It’s a Wrap for Youth Escape’s July Camps
Month one of the Department of Youth and Culture’s Youth Escape camps ended on July 27th, 2018. The various camps lasted from one to three weeks. There was an abundance of knowledge, talent and creativity showcased throughout each camp. At the end of the camps, the students displayed their work through vibrant and interactive exhibitions.
The pottery camp facilitated by Melsadis Fleming ran for three weeks. Students were taught the basics of shaping clay and other materials into items such as vases, bowls and figurines. Mrs. Fleming then encouraged the students to paint their work to make the pieces even more unique and appealing.
The scene at the exhibition was quite vibrant. The students’ artistic talent was put on full display for their parents and other visitors to see and enjoy.
This three week camp was facilitated by Andrew ‘Baker Jr Richardson and Angela ‘Singing Angie’ Ruan. Andrew Richardson, best known as Baker Jr, used his calypso camp to give students the opportunity to write their own calypsos. The were also taught about the roots and origin of calypso music.
The calypso camp ended with the budding calypsonians performing their calypsos to the general public during an exhibition at English Rose Restaurant. The students also made an appearance at the Calypso Tent held in the ANGLEC Parking lot.
Music Revolution Programme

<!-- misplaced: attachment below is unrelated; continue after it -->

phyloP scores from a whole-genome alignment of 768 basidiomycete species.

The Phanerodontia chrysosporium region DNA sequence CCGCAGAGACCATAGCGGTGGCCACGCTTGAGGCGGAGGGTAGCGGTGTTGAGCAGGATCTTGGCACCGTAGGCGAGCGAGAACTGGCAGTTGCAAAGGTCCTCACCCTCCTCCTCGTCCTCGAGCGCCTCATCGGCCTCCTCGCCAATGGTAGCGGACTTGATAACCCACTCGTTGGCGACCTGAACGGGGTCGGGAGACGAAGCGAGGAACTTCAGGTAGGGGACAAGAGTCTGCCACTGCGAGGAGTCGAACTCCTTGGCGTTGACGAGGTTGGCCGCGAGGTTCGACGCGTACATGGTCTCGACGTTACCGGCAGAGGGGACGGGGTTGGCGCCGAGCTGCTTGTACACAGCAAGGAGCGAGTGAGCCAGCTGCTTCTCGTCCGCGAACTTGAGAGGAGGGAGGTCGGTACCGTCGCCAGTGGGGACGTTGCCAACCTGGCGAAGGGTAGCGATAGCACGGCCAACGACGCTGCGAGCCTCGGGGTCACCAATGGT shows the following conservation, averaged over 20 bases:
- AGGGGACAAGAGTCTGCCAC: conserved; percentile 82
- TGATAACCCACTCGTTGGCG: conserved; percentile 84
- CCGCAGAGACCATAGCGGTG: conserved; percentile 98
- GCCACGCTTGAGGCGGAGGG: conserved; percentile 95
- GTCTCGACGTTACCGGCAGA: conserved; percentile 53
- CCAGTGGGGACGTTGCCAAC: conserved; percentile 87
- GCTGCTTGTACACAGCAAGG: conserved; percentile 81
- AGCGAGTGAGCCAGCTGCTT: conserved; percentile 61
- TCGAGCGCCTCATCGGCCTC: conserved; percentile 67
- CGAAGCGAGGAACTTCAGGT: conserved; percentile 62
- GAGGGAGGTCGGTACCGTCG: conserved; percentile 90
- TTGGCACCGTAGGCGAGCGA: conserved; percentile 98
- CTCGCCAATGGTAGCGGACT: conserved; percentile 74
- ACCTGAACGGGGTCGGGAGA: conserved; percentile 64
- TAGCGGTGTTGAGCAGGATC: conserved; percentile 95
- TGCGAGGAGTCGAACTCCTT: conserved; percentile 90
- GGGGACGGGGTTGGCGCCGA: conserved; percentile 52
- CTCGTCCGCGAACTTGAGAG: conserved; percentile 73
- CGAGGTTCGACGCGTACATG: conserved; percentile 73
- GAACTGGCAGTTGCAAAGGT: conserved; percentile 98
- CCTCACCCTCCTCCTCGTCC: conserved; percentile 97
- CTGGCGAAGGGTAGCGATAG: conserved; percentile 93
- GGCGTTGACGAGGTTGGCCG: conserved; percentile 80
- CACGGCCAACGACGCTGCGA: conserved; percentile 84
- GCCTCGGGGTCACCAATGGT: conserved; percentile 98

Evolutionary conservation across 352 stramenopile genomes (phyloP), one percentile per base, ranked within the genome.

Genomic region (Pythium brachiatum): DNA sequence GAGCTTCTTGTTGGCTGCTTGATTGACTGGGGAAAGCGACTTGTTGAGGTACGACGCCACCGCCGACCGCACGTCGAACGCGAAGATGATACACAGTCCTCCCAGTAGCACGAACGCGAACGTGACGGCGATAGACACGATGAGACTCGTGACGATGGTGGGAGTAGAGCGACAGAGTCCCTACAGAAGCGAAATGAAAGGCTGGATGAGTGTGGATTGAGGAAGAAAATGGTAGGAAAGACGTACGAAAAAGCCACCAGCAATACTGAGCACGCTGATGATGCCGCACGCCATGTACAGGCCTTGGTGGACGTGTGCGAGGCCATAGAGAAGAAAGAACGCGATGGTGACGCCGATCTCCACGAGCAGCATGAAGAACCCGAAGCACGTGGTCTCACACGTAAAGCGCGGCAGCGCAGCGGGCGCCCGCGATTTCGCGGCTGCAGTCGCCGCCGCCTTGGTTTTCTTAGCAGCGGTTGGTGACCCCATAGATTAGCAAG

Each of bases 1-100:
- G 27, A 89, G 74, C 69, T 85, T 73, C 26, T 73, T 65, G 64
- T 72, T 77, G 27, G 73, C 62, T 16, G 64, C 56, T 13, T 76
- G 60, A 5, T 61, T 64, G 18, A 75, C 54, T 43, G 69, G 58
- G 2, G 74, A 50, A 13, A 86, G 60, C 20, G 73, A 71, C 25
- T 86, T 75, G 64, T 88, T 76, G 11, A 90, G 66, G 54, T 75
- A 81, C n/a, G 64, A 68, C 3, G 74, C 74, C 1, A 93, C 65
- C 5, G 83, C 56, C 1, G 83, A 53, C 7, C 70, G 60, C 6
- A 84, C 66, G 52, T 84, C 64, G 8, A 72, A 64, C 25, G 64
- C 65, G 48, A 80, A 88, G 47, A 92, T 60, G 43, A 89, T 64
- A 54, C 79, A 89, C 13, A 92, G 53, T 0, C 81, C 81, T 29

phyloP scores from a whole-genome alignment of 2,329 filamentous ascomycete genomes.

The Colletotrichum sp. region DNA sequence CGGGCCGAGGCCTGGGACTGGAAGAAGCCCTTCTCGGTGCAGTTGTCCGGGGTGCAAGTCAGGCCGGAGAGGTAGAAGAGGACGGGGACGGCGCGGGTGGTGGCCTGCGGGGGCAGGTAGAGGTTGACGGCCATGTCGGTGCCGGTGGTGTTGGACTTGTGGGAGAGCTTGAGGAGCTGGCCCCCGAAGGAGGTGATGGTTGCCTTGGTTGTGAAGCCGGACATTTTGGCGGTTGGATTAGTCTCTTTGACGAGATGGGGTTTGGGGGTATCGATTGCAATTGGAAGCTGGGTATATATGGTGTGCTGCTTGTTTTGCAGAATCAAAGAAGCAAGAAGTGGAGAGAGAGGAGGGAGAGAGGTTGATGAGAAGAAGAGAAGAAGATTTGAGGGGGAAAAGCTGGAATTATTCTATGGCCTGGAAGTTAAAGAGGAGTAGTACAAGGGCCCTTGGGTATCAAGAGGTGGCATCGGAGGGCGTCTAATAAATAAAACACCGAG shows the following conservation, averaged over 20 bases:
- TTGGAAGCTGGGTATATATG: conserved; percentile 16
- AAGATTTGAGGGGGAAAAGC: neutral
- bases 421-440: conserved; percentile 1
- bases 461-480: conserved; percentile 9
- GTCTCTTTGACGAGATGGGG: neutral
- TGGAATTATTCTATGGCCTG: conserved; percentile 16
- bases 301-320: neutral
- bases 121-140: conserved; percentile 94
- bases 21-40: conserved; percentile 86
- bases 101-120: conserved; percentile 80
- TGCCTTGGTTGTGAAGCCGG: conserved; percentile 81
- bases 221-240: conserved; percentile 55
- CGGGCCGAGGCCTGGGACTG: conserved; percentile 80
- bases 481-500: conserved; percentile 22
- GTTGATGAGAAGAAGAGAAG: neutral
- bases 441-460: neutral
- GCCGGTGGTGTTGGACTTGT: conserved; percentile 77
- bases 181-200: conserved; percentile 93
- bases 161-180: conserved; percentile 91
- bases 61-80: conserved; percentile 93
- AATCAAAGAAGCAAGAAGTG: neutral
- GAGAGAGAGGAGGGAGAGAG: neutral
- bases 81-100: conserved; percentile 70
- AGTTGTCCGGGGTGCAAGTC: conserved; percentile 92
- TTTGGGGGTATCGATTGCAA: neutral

The Music Revolution Programme lasted two weeks. The students of the Music Revolution Program were lucky to work alongside Darius James at the Anguilla Music Academy. They were also given the opportunity to work with other producers from the Grammy Music Awards. Students learnt to make songs and were taught other skills including quick thinking, teamwork and organisational skills. Another topic covered was how music engineers create beats using software, such as “Logic”. Students were intrigued by the knowledge of how artists come up with the lyrics to many of today’s hit songs.
Christine Benta’s culinary camp explored various culinary techniques and foods from different parts of the world including Mexico, Italy and Morocco. The students were delighted to also learn to make some Anguillian favourites.
During the exhibition, Christine asked the students a few food-related questions which they answered with great ease. Afterwards, parents were allowed to taste the delicious foods that their children had prepared in the kitchen throughout the week.
Jaiden’s students at the drum camp were taught some of the basics of drumming such as the names of the different drums in a drum set and even how to drum along to a few songs.
At the exhibition, which was held in the Campus B quadrangle, both the beginners and intermediate classes drummed alongside each other and showcased what they were taught during the camp.
Camps in August
July’s camps have ended but August promises even more fun-filled activities. Camps which will be offered include Art and Design which begins on the 13th, Music Production which starts on the 20thand Marine Heritage which begins on the 27th August. The Department of Youth and Culture wishes to thank the parents and students for registering for the July camps and hope that the youngsters will enjoy the upcoming camps just as much as those that have ended.
For more on DYC see below
For more information please email Senior Programme Officer (Culture and Arts) Ms. Avon Carty at firstname.lastname@example.org or contact the Department by telephone at (264) 498 3792 or 497 -0969.